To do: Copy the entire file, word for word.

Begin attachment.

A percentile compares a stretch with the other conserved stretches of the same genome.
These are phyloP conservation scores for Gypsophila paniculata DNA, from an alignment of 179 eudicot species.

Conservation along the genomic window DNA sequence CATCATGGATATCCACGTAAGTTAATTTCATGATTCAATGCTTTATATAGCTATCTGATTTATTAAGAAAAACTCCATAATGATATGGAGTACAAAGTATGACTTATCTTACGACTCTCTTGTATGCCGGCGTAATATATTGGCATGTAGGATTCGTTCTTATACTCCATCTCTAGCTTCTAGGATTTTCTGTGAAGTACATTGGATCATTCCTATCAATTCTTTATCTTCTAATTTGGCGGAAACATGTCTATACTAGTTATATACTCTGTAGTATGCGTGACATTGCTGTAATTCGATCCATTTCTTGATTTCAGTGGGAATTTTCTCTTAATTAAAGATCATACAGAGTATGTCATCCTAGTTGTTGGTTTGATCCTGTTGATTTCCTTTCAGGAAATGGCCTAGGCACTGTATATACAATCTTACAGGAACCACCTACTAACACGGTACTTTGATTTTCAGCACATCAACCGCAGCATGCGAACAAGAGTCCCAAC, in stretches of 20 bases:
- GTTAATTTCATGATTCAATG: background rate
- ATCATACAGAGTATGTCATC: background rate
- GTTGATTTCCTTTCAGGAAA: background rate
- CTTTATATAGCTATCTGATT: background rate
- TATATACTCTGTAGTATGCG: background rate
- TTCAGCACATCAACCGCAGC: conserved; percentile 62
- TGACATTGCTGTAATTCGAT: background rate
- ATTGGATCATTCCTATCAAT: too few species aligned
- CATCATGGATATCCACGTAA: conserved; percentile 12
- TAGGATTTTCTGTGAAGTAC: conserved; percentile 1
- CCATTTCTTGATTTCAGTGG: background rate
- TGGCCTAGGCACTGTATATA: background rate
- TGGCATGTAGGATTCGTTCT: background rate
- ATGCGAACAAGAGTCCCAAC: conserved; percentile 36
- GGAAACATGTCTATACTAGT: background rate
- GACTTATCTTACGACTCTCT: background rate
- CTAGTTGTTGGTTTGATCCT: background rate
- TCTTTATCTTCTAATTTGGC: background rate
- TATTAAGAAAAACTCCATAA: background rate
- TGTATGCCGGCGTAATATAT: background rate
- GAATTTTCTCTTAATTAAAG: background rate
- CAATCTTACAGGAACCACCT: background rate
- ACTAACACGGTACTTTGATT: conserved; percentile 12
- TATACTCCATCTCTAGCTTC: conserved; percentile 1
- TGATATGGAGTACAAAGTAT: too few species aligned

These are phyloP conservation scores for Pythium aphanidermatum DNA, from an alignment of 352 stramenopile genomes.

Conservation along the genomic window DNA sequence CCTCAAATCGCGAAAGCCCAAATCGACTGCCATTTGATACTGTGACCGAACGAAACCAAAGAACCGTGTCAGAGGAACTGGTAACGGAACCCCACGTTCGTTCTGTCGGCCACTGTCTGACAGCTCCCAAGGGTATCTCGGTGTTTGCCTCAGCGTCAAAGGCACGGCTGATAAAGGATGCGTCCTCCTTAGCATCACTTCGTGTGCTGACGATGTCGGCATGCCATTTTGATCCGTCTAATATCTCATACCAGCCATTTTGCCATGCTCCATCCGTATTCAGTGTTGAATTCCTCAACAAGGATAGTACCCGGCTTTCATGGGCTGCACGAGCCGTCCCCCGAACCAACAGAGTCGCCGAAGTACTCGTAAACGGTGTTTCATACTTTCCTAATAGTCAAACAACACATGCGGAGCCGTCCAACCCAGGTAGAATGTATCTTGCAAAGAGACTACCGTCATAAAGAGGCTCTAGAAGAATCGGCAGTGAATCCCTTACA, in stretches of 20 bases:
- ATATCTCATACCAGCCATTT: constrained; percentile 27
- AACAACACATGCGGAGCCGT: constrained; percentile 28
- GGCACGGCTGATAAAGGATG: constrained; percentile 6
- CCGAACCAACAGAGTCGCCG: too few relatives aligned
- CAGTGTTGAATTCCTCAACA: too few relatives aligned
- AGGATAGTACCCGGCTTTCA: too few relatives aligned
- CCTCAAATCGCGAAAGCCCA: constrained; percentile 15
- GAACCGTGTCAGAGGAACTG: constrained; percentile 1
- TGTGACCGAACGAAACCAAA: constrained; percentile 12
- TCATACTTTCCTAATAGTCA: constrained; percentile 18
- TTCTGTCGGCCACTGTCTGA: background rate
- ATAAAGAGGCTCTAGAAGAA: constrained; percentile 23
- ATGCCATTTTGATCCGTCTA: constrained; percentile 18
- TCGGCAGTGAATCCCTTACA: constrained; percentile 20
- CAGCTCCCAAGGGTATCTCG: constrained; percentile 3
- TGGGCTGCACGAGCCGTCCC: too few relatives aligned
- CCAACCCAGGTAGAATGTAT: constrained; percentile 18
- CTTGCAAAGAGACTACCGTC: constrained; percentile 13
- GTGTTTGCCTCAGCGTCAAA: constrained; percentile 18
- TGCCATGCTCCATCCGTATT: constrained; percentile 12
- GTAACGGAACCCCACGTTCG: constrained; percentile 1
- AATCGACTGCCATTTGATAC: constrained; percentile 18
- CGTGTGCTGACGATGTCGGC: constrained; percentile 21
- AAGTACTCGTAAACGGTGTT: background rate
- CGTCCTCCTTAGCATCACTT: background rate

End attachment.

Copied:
A percentile compares a stretch with the other conserved stretches of the same genome.
These are phyloP conservation scores for Gypsophila paniculata DNA, from an alignment of 179 eudicot species.

Conservation along the genomic window DNA sequence CATCATGGATATCCACGTAAGTTAATTTCATGATTCAATGCTTTATATAGCTATCTGATTTATTAAGAAAAACTCCATAATGATATGGAGTACAAAGTATGACTTATCTTACGACTCTCTTGTATGCCGGCGTAATATATTGGCATGTAGGATTCGTTCTTATACTCCATCTCTAGCTTCTAGGATTTTCTGTGAAGTACATTGGATCATTCCTATCAATTCTTTATCTTCTAATTTGGCGGAAACATGTCTATACTAGTTATATACTCTGTAGTATGCGTGACATTGCTGTAATTCGATCCATTTCTTGATTTCAGTGGGAATTTTCTCTTAATTAAAGATCATACAGAGTATGTCATCCTAGTTGTTGGTTTGATCCTGTTGATTTCCTTTCAGGAAATGGCCTAGGCACTGTATATACAATCTTACAGGAACCACCTACTAACACGGTACTTTGATTTTCAGCACATCAACCGCAGCATGCGAACAAGAGTCCCAAC, in stretches of 20 bases:
- GTTAATTTCATGATTCAATG: background rate
- ATCATACAGAGTATGTCATC: background rate
- GTTGATTTCCTTTCAGGAAA: background rate
- CTTTATATAGCTATCTGATT: background rate
- TATATACTCTGTAGTATGCG: background rate
- TTCAGCACATCAACCGCAGC: conserved; percentile 62
- TGACATTGCTGTAATTCGAT: background rate
- ATTGGATCATTCCTATCAAT: too few species aligned
- CATCATGGATATCCACGTAA: conserved; percentile 12
- TAGGATTTTCTGTGAAGTAC: conserved; percentile 1
- CCATTTCTTGATTTCAGTGG: background rate
- TGGCCTAGGCACTGTATATA: background rate
- TGGCATGTAGGATTCGTTCT: background rate
- ATGCGAACAAGAGTCCCAAC: conserved; percentile 36
- GGAAACATGTCTATACTAGT: background rate
- GACTTATCTTACGACTCTCT: background rate
- CTAGTTGTTGGTTTGATCCT: background rate
- TCTTTATCTTCTAATTTGGC: background rate
- TATTAAGAAAAACTCCATAA: background rate
- TGTATGCCGGCGTAATATAT: background rate
- GAATTTTCTCTTAATTAAAG: background rate
- CAATCTTACAGGAACCACCT: background rate
- ACTAACACGGTACTTTGATT: conserved; percentile 12
- TATACTCCATCTCTAGCTTC: conserved; percentile 1
- TGATATGGAGTACAAAGTAT: too few species aligned

These are phyloP conservation scores for Pythium aphanidermatum DNA, from an alignment of 352 stramenopile genomes.

Conservation along the genomic window DNA sequence CCTCAAATCGCGAAAGCCCAAATCGACTGCCATTTGATACTGTGACCGAACGAAACCAAAGAACCGTGTCAGAGGAACTGGTAACGGAACCCCACGTTCGTTCTGTCGGCCACTGTCTGACAGCTCCCAAGGGTATCTCGGTGTTTGCCTCAGCGTCAAAGGCACGGCTGATAAAGGATGCGTCCTCCTTAGCATCACTTCGTGTGCTGACGATGTCGGCATGCCATTTTGATCCGTCTAATATCTCATACCAGCCATTTTGCCATGCTCCATCCGTATTCAGTGTTGAATTCCTCAACAAGGATAGTACCCGGCTTTCATGGGCTGCACGAGCCGTCCCCCGAACCAACAGAGTCGCCGAAGTACTCGTAAACGGTGTTTCATACTTTCCTAATAGTCAAACAACACATGCGGAGCCGTCCAACCCAGGTAGAATGTATCTTGCAAAGAGACTACCGTCATAAAGAGGCTCTAGAAGAATCGGCAGTGAATCCCTTACA, in stretches of 20 bases:
- ATATCTCATACCAGCCATTT: constrained; percentile 27
- AACAACACATGCGGAGCCGT: constrained; percentile 28
- GGCACGGCTGATAAAGGATG: constrained; percentile 6
- CCGAACCAACAGAGTCGCCG: too few relatives aligned
- CAGTGTTGAATTCCTCAACA: too few relatives aligned
- AGGATAGTACCCGGCTTTCA: too few relatives aligned
- CCTCAAATCGCGAAAGCCCA: constrained; percentile 15
- GAACCGTGTCAGAGGAACTG: constrained; percentile 1
- TGTGACCGAACGAAACCAAA: constrained; percentile 12
- TCATACTTTCCTAATAGTCA: constrained; percentile 18
- TTCTGTCGGCCACTGTCTGA: background rate
- ATAAAGAGGCTCTAGAAGAA: constrained; percentile 23
- ATGCCATTTTGATCCGTCTA: constrained; percentile 18
- TCGGCAGTGAATCCCTTACA: constrained; percentile 20
- CAGCTCCCAAGGGTATCTCG: constrained; percentile 3
- TGGGCTGCACGAGCCGTCCC: too few relatives aligned
- CCAACCCAGGTAGAATGTAT: constrained; percentile 18
- CTTGCAAAGAGACTACCGTC: constrained; percentile 13
- GTGTTTGCCTCAGCGTCAAA: constrained; percentile 18
- TGCCATGCTCCATCCGTATT: constrained; percentile 12
- GTAACGGAACCCCACGTTCG: constrained; percentile 1
- AATCGACTGCCATTTGATAC: constrained; percentile 18
- CGTGTGCTGACGATGTCGGC: constrained; percentile 21
- AAGTACTCGTAAACGGTGTT: background rate
- CGTCCTCCTTAGCATCACTT: background rate